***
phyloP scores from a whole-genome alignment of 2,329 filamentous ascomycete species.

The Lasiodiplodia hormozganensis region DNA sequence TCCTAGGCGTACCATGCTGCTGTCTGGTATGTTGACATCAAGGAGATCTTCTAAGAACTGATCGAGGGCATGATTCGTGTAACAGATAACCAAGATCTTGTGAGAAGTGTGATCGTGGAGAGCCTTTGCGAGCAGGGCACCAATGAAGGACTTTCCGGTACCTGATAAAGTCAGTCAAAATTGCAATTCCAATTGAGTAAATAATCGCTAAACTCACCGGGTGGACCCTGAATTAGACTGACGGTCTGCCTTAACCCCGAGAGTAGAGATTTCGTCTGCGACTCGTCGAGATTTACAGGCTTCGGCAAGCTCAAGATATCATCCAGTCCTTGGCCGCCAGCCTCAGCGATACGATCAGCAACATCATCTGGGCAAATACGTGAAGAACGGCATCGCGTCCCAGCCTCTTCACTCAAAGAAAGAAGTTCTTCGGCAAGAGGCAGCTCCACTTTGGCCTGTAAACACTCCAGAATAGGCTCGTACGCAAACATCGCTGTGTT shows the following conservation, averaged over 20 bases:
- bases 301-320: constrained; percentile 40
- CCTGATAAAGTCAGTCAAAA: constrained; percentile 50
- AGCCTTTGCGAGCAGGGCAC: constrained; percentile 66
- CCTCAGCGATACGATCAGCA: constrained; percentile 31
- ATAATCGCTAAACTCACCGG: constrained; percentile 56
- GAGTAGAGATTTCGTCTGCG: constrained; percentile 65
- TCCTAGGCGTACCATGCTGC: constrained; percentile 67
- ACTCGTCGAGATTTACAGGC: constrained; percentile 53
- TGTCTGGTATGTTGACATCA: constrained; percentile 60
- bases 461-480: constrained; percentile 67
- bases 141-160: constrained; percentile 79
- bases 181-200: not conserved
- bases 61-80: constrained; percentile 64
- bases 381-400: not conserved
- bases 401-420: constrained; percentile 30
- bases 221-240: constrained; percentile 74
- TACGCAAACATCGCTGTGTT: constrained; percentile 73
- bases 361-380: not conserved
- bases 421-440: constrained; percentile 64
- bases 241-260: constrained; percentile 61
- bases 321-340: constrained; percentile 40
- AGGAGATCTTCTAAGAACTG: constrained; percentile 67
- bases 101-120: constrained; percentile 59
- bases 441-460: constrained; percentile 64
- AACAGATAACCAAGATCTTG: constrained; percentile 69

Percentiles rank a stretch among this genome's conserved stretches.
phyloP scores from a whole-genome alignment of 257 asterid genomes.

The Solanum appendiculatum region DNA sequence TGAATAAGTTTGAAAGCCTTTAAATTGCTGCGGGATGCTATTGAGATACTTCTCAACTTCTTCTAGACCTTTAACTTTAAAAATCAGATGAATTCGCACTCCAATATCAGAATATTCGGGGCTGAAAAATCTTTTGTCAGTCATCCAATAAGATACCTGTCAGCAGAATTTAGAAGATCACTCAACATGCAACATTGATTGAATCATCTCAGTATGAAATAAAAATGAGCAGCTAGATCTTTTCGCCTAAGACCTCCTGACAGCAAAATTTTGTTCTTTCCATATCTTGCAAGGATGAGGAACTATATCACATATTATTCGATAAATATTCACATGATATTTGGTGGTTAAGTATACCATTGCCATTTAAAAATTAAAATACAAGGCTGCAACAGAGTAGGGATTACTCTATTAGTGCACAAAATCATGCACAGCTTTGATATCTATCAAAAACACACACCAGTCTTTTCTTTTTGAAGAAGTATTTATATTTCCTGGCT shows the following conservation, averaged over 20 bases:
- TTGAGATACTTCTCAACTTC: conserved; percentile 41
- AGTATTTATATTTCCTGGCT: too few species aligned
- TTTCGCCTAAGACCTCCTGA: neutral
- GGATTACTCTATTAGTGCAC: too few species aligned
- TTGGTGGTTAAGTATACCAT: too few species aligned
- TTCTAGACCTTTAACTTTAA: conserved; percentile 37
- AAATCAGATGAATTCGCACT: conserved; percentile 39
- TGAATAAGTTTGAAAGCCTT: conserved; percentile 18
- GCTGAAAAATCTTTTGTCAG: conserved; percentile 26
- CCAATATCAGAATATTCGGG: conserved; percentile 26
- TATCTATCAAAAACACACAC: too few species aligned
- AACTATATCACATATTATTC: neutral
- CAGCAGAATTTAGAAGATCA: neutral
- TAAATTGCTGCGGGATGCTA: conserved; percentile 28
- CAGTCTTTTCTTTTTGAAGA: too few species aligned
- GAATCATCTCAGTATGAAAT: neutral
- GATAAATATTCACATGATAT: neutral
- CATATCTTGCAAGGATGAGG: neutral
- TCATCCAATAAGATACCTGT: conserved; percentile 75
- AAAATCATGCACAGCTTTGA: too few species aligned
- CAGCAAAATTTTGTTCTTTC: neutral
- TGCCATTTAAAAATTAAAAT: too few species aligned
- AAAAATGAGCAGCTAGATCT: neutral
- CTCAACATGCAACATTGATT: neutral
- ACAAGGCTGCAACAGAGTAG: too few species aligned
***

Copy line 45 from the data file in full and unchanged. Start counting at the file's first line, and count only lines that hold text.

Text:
- CAGTCTTTTCTTTTTGAAGA: too few species aligned